Archive for January, 2006

thank you

Tuesday, January 24th, 2006

From the New York Times, unapologetically quoted in full since they’ll kill the link after a week:

January 22, 2006
Questions for Daniel C. Dennett
Interview by DEBORAH SOLOMON

The Nonbeliever

Q: How could you, as a longtime professor of philosophy at Tufts University, write a book that promotes the idea that religious devotion is a function of biology? Why would you hold a scientist’s microscope to something as intangible as belief?

I don’t know about you, but I find St. Paul’s and St. Peter’s pretty physical.

But your new book, “Breaking the Spell: Religion as a Natural Phenomenon,” is not about cathedrals. It’s about religious belief, which cannot be dissected in a lab as if it were a disease.

That itself is a scientific claim, and I think it is false. Belief can be explained in much the way that cancer can. I think the time has come to shed our taboo that says, “Oh, let’s just tiptoe by this, we don’t have to study this.” People think they know a lot about religion. But they don’t know.

So what can you tell us about God?

Certainly the idea of a God that can answer prayers and whom you can talk to, and who intervenes in the world – that’s a hopeless idea. There is no such thing.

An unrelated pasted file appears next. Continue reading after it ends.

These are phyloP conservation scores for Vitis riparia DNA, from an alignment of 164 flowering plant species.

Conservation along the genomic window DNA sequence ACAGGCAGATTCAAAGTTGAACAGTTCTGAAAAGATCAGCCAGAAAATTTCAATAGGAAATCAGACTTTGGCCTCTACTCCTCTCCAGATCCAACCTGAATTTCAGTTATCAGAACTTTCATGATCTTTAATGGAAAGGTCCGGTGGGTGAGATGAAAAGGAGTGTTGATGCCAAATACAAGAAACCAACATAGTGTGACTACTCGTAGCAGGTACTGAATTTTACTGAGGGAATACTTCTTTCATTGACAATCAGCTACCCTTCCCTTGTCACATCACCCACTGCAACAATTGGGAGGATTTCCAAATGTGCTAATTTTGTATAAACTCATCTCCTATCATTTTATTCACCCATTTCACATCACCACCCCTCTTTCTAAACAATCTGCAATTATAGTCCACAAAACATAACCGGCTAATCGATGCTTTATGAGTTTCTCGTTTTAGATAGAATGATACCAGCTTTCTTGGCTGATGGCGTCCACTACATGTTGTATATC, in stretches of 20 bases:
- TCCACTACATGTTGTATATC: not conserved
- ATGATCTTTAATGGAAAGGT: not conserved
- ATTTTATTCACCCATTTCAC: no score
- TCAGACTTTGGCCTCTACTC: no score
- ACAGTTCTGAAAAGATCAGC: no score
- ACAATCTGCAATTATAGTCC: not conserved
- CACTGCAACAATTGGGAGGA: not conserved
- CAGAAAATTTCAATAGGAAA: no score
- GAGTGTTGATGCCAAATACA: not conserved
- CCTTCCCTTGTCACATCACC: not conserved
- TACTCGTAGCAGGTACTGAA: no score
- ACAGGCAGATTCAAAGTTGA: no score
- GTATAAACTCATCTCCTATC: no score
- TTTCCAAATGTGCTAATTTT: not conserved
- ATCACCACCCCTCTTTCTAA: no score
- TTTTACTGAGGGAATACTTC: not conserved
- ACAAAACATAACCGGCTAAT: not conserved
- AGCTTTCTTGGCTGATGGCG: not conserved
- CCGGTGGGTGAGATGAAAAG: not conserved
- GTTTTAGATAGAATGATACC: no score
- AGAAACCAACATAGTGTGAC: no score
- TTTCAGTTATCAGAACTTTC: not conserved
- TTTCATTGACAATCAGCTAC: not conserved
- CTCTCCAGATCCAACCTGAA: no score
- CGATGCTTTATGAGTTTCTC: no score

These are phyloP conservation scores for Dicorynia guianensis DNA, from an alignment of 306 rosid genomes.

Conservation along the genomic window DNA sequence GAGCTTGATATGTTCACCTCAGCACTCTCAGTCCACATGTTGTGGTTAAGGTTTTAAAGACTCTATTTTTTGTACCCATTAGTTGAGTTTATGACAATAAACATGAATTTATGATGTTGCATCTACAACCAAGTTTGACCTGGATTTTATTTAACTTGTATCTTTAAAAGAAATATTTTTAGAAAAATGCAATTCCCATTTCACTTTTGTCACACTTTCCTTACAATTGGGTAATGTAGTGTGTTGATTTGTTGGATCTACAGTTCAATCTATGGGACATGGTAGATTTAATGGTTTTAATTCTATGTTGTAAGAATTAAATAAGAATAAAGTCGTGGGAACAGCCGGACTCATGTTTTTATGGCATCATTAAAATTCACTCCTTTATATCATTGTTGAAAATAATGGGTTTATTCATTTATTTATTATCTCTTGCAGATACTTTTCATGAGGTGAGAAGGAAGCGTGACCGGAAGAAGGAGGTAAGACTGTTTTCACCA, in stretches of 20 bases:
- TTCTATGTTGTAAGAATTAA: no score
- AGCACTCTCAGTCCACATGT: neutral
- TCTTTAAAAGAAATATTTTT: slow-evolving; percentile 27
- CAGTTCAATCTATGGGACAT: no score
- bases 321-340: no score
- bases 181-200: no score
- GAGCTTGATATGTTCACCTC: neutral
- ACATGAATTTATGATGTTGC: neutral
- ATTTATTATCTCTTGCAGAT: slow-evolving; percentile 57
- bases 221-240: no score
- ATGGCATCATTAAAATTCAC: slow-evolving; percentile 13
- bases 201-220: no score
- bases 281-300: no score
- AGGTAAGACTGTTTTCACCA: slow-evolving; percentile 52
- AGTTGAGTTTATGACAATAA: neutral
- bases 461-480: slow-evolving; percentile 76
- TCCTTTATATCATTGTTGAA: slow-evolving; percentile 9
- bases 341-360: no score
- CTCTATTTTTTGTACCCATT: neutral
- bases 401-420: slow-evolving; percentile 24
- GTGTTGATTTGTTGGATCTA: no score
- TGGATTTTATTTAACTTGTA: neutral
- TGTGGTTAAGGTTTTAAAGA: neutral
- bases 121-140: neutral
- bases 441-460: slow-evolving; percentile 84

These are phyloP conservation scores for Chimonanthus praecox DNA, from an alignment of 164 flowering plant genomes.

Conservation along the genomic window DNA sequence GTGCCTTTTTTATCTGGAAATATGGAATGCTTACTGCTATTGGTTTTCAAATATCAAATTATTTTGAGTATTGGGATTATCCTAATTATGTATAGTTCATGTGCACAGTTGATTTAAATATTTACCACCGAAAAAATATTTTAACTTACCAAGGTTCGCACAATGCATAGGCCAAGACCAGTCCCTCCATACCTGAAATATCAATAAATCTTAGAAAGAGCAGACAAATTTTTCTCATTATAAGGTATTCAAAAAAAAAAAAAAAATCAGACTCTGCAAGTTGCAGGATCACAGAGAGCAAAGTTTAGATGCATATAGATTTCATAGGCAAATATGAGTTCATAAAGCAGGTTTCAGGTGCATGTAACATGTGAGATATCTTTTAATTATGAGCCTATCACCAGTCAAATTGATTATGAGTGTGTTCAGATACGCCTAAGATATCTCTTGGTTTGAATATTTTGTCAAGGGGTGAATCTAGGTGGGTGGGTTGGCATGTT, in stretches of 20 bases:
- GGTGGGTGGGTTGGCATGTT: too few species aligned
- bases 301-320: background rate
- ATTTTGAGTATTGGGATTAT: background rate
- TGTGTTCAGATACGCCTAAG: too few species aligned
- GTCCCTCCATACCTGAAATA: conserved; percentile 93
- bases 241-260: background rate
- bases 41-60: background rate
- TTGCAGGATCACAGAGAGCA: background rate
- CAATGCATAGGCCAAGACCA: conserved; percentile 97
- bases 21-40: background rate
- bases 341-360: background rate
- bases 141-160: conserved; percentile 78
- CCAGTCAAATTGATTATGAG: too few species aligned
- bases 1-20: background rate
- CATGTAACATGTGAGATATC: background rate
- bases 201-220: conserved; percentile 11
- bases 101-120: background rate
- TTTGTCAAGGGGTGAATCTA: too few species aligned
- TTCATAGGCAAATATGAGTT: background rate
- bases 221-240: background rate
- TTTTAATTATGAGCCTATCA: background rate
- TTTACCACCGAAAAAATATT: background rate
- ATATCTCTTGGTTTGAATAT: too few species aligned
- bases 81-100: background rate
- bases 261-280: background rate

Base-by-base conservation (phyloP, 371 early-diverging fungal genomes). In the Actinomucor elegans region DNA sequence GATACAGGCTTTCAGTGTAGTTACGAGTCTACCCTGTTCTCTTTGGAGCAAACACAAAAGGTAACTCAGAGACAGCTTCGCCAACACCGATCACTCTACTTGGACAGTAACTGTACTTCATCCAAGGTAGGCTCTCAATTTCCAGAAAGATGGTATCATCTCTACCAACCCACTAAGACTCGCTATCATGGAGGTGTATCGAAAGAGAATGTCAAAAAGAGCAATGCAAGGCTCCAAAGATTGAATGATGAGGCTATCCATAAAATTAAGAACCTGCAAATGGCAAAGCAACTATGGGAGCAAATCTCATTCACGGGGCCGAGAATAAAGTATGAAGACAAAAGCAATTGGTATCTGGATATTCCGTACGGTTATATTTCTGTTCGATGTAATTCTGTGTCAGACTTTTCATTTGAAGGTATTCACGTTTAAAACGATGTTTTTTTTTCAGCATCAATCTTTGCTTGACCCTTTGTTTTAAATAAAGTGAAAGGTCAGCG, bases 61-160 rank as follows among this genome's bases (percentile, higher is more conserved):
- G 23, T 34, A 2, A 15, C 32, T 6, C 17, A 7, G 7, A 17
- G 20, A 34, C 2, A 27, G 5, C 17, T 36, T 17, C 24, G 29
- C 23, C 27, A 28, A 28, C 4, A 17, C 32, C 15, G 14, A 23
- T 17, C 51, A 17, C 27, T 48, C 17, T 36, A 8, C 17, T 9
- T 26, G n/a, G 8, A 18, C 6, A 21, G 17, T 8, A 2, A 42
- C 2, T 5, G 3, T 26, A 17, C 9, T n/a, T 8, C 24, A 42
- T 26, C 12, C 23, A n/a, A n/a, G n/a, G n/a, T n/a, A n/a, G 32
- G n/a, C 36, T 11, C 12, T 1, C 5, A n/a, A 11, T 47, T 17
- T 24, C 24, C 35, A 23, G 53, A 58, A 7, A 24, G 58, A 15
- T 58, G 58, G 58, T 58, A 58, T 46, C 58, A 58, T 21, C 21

Yet faith, by definition, means believing in something whose existence cannot be proved scientifically. If we knew for sure that God existed, it would not require a leap of faith to believe in him.

Isn’t it interesting that you want to take that leap? Why do you want to take that leap? Why does our craving for God persist? It may be that we need it for something. It may be that we don’t need it, and it is left over from something that we used to be. There are lots of biological possibilities.

Didn’t religion spring up in its earliest forms in connection with the weather, the desire to make sense of rain and lightning?

We have a built-in, very potent hair-trigger tendency to find agency in things that are not agents, like snow falling off the roof.

There was so much infant mortality in the past, which must have played a large role in encouraging people to believe in an afterlife.

When a person dies, we can’t just turn that off. We go on thinking about that person as if that person were still alive. Our inability to turn off our people-seer and our people-hearer naturally turns into our hallucinations of ghosts, our sense that they are still with us.

But they are still with us, through the process of memory.

These aren’t just memories.

I take it you do not subscribe to the idea of an everlasting soul, which is part of almost every religion.

Ugh. I certainly don’t believe in the soul as an enduring entity. Our brains are made of neurons, and nothing else. Nerve cells are very complicated mechanical systems. You take enough of those, and you put them together, and you get a soul.

That strikes me as a very reductive and uninteresting approach to religious feeling.

Love can be studied scientifically, too.

But what’s the point of that? Wouldn’t it be more worthwhile to spend your time and research money looking for a cure for AIDS?

How about if we study hatred and fear? Don’t you think that would be worthwhile?